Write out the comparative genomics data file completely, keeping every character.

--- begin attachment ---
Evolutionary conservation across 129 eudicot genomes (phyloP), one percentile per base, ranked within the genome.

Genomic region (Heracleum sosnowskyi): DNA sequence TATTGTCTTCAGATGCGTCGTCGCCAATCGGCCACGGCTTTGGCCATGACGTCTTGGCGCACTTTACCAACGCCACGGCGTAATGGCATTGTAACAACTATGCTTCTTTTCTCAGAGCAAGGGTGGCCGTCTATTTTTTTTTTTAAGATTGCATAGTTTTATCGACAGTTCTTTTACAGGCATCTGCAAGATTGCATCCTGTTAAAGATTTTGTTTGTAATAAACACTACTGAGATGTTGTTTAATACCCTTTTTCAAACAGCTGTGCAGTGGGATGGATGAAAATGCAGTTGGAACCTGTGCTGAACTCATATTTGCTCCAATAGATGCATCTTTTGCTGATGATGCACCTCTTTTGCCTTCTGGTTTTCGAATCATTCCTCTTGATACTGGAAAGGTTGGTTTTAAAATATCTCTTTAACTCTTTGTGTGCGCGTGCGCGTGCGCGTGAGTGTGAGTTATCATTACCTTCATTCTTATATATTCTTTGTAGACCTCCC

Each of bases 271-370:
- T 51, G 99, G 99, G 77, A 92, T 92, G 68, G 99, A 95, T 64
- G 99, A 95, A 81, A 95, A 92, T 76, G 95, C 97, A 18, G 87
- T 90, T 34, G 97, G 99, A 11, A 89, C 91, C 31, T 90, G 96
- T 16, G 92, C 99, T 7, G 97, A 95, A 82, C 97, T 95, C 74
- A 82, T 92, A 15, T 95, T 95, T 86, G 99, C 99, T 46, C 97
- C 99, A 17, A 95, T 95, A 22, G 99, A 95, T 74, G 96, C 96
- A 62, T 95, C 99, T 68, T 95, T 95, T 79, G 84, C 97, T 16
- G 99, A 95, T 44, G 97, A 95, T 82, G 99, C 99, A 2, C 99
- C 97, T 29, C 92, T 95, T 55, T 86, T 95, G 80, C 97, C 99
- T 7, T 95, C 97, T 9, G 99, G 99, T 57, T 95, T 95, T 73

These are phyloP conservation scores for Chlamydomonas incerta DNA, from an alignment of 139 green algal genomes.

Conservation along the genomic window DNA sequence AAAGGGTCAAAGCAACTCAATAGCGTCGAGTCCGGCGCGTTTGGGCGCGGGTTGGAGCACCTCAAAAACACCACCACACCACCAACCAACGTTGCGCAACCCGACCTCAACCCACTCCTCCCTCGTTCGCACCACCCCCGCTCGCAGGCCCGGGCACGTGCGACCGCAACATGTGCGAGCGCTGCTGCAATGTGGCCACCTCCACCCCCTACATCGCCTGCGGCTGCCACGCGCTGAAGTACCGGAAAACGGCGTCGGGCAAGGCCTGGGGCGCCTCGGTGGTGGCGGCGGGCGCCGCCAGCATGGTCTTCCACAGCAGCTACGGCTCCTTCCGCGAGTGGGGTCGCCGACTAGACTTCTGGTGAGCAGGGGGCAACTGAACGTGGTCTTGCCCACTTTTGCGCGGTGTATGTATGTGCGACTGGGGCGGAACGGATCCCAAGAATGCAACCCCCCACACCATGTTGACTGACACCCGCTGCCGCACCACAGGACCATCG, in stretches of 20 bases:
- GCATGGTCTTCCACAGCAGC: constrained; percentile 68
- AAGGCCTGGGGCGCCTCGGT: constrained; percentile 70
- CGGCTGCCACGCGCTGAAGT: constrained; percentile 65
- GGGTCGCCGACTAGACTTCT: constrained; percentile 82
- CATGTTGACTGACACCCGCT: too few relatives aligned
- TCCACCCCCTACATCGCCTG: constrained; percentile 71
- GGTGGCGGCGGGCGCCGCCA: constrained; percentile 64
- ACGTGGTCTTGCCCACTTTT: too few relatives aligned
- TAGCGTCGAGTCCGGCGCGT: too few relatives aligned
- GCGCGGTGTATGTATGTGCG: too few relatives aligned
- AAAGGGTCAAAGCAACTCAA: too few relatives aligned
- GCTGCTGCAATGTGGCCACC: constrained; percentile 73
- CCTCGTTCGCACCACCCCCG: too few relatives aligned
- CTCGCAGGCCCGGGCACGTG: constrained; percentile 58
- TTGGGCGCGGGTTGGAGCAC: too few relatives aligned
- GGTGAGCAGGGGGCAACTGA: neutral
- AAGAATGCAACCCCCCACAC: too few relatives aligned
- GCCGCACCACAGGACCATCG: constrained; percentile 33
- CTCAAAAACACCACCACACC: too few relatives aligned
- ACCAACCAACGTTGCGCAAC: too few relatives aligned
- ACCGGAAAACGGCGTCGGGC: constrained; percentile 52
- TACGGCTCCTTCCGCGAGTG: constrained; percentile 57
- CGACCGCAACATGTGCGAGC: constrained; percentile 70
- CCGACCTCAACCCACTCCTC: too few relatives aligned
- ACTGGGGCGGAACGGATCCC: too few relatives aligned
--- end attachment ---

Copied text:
Evolutionary conservation across 129 eudicot genomes (phyloP), one percentile per base, ranked within the genome.

Genomic region (Heracleum sosnowskyi): DNA sequence TATTGTCTTCAGATGCGTCGTCGCCAATCGGCCACGGCTTTGGCCATGACGTCTTGGCGCACTTTACCAACGCCACGGCGTAATGGCATTGTAACAACTATGCTTCTTTTCTCAGAGCAAGGGTGGCCGTCTATTTTTTTTTTTAAGATTGCATAGTTTTATCGACAGTTCTTTTACAGGCATCTGCAAGATTGCATCCTGTTAAAGATTTTGTTTGTAATAAACACTACTGAGATGTTGTTTAATACCCTTTTTCAAACAGCTGTGCAGTGGGATGGATGAAAATGCAGTTGGAACCTGTGCTGAACTCATATTTGCTCCAATAGATGCATCTTTTGCTGATGATGCACCTCTTTTGCCTTCTGGTTTTCGAATCATTCCTCTTGATACTGGAAAGGTTGGTTTTAAAATATCTCTTTAACTCTTTGTGTGCGCGTGCGCGTGCGCGTGAGTGTGAGTTATCATTACCTTCATTCTTATATATTCTTTGTAGACCTCCC

Each of bases 271-370:
- T 51, G 99, G 99, G 77, A 92, T 92, G 68, G 99, A 95, T 64
- G 99, A 95, A 81, A 95, A 92, T 76, G 95, C 97, A 18, G 87
- T 90, T 34, G 97, G 99, A 11, A 89, C 91, C 31, T 90, G 96
- T 16, G 92, C 99, T 7, G 97, A 95, A 82, C 97, T 95, C 74
- A 82, T 92, A 15, T 95, T 95, T 86, G 99, C 99, T 46, C 97
- C 99, A 17, A 95, T 95, A 22, G 99, A 95, T 74, G 96, C 96
- A 62, T 95, C 99, T 68, T 95, T 95, T 79, G 84, C 97, T 16
- G 99, A 95, T 44, G 97, A 95, T 82, G 99, C 99, A 2, C 99
- C 97, T 29, C 92, T 95, T 55, T 86, T 95, G 80, C 97, C 99
- T 7, T 95, C 97, T 9, G 99, G 99, T 57, T 95, T 95, T 73

These are phyloP conservation scores for Chlamydomonas incerta DNA, from an alignment of 139 green algal genomes.

Conservation along the genomic window DNA sequence AAAGGGTCAAAGCAACTCAATAGCGTCGAGTCCGGCGCGTTTGGGCGCGGGTTGGAGCACCTCAAAAACACCACCACACCACCAACCAACGTTGCGCAACCCGACCTCAACCCACTCCTCCCTCGTTCGCACCACCCCCGCTCGCAGGCCCGGGCACGTGCGACCGCAACATGTGCGAGCGCTGCTGCAATGTGGCCACCTCCACCCCCTACATCGCCTGCGGCTGCCACGCGCTGAAGTACCGGAAAACGGCGTCGGGCAAGGCCTGGGGCGCCTCGGTGGTGGCGGCGGGCGCCGCCAGCATGGTCTTCCACAGCAGCTACGGCTCCTTCCGCGAGTGGGGTCGCCGACTAGACTTCTGGTGAGCAGGGGGCAACTGAACGTGGTCTTGCCCACTTTTGCGCGGTGTATGTATGTGCGACTGGGGCGGAACGGATCCCAAGAATGCAACCCCCCACACCATGTTGACTGACACCCGCTGCCGCACCACAGGACCATCG, in stretches of 20 bases:
- GCATGGTCTTCCACAGCAGC: constrained; percentile 68
- AAGGCCTGGGGCGCCTCGGT: constrained; percentile 70
- CGGCTGCCACGCGCTGAAGT: constrained; percentile 65
- GGGTCGCCGACTAGACTTCT: constrained; percentile 82
- CATGTTGACTGACACCCGCT: too few relatives aligned
- TCCACCCCCTACATCGCCTG: constrained; percentile 71
- GGTGGCGGCGGGCGCCGCCA: constrained; percentile 64
- ACGTGGTCTTGCCCACTTTT: too few relatives aligned
- TAGCGTCGAGTCCGGCGCGT: too few relatives aligned
- GCGCGGTGTATGTATGTGCG: too few relatives aligned
- AAAGGGTCAAAGCAACTCAA: too few relatives aligned
- GCTGCTGCAATGTGGCCACC: constrained; percentile 73
- CCTCGTTCGCACCACCCCCG: too few relatives aligned
- CTCGCAGGCCCGGGCACGTG: constrained; percentile 58
- TTGGGCGCGGGTTGGAGCAC: too few relatives aligned
- GGTGAGCAGGGGGCAACTGA: neutral
- AAGAATGCAACCCCCCACAC: too few relatives aligned
- GCCGCACCACAGGACCATCG: constrained; percentile 33
- CTCAAAAACACCACCACACC: too few relatives aligned
- ACCAACCAACGTTGCGCAAC: too few relatives aligned
- ACCGGAAAACGGCGTCGGGC: constrained; percentile 52
- TACGGCTCCTTCCGCGAGTG: constrained; percentile 57
- CGACCGCAACATGTGCGAGC: constrained; percentile 70
- CCGACCTCAACCCACTCCTC: too few relatives aligned
- ACTGGGGCGGAACGGATCCC: too few relatives aligned